Being in the gaming peripheral space must be a strange gig. The products made are designed around constantly trying to figure out the needs of gamers and making it, but never being as exciting as the newest software announcement. This is the world Nyko inhabits. They are constantly working to make a gamer’s life more convenient. This was the theme of their E3 booth, as they showed off items that makes life more convenient, less nauseating and less prone to being filled with the screams of freshly stepped on cats.
First on the tour was their Charge Blocks. There are versions of these for PlayStation 4 and Xbox One; they are simple black blocks that allow the gamer to click a controller in place for a quick charge. Designed to sit on a coffee table next to a couch or recliner, they can also be connected with each other to make a “stack.” This means that only one outlet would be needed to charge multiple controllers. The PS4 version is fifteen bucks for one or twenty five for a pair, whereas the Xbox One version is twenty for one or thirty for two. The price difference is because Nyko includes a rechargeable battery pack for the X1 controllers.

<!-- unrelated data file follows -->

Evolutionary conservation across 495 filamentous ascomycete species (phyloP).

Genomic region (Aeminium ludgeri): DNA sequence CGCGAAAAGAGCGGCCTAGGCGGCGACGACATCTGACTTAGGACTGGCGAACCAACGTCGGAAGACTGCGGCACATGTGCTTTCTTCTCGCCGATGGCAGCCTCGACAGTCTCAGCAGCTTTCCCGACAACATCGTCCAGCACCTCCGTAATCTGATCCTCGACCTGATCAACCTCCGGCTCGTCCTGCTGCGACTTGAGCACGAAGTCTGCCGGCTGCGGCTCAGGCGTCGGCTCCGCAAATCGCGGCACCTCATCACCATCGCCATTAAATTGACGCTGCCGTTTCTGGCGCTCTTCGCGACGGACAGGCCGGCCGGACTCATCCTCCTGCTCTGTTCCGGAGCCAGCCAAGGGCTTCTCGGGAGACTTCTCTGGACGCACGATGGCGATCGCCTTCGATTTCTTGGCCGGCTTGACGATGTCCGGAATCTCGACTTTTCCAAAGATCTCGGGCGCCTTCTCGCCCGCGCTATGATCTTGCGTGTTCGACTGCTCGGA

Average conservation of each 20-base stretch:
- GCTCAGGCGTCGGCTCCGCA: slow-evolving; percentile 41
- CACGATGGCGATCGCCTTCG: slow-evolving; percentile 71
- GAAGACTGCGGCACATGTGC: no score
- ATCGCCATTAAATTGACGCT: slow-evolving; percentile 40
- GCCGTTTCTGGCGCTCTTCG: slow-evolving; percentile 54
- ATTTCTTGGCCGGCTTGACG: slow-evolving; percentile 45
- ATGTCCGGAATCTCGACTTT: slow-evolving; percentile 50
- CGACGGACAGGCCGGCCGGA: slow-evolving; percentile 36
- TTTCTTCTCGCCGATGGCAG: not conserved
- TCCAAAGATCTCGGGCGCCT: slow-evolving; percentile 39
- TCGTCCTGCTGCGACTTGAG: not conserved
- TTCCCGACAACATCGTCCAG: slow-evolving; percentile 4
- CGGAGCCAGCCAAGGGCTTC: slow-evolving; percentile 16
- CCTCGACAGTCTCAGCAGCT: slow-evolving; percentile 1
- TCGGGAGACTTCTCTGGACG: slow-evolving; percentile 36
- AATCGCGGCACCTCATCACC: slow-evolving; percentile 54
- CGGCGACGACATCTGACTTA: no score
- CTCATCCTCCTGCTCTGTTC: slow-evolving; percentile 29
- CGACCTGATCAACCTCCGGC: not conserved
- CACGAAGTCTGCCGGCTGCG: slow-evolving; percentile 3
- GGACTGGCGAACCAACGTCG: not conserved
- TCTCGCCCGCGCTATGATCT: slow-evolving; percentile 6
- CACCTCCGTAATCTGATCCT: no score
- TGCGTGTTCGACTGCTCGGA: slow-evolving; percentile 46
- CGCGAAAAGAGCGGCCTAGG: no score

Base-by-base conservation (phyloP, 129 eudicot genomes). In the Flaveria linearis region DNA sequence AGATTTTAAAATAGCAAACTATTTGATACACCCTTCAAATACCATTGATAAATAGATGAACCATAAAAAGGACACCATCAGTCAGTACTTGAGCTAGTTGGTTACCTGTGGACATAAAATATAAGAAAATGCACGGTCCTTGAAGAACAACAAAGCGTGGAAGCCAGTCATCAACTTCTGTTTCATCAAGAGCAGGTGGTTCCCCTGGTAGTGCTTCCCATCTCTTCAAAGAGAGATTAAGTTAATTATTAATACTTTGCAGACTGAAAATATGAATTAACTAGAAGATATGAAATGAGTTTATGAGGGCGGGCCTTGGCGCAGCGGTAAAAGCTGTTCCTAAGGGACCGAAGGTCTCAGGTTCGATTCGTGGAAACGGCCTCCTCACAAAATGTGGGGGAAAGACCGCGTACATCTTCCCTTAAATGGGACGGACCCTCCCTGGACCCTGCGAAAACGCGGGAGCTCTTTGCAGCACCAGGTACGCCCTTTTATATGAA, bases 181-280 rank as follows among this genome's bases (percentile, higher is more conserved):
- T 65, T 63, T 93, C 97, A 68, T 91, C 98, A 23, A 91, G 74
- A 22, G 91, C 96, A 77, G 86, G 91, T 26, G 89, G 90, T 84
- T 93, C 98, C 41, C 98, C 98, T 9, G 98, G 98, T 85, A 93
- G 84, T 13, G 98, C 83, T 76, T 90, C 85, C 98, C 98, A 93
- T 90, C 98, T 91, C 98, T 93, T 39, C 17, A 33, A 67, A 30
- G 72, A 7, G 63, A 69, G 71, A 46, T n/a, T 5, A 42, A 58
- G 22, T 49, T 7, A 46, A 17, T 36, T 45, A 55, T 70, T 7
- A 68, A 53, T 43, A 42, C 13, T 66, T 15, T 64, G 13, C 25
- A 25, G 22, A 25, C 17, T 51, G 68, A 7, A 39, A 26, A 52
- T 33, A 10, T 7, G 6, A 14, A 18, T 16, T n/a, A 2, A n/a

Nyko also has a pair of devices that plug into the controllers themselves. One is a microphone/chat speaker, dubbed the SpeakerCom, that allows the player to skip wearing a headset, or for a concerned parent to monitor what their child is hearing. The chat comes in freely, but the mic is always muted unless the player presses a convenient button on the bottom to speak, walkie-talkie style. This guy will be going for twenty five dollars. The other controller plug in option is a hand cooling fan, the Intercooler Grip, meant for the sweaty gamer. That one goes for twenty.
Considering the recently launched VR headsets, Nyko noticed a couple of things that they can release to help. Motion sickness is a common complaint from heavy users of the device, so Nyko released an acupressure wristband, the VR Motion Band. A simple band with a bead to be positioned a bit lower from where the hand meets the wrist, these are colored black and red to appeal more to a gamer. When most people hear about these things, they tend to scoff. Any veteran of a cruise ship will attest to these, though. They work. Nyko will be charging ten a pop for these.
The final item they had to show is a device called the VR Guardian. The whole thing is made up of four motion sensors and a wristband. The player sets the cameras around the floor, simulating room scale, and then wears the wristband. If the player crosses the barrier that these create, or if someone or something besides the player encroaches on the space, the wristband will vibrate, alerting the gamer. Considering that pets and children tend not to know when they aren’t wanted (which is always), this seems like it could be a useful solution. The price for this set up is currently being decided, but will be around one hundred or less.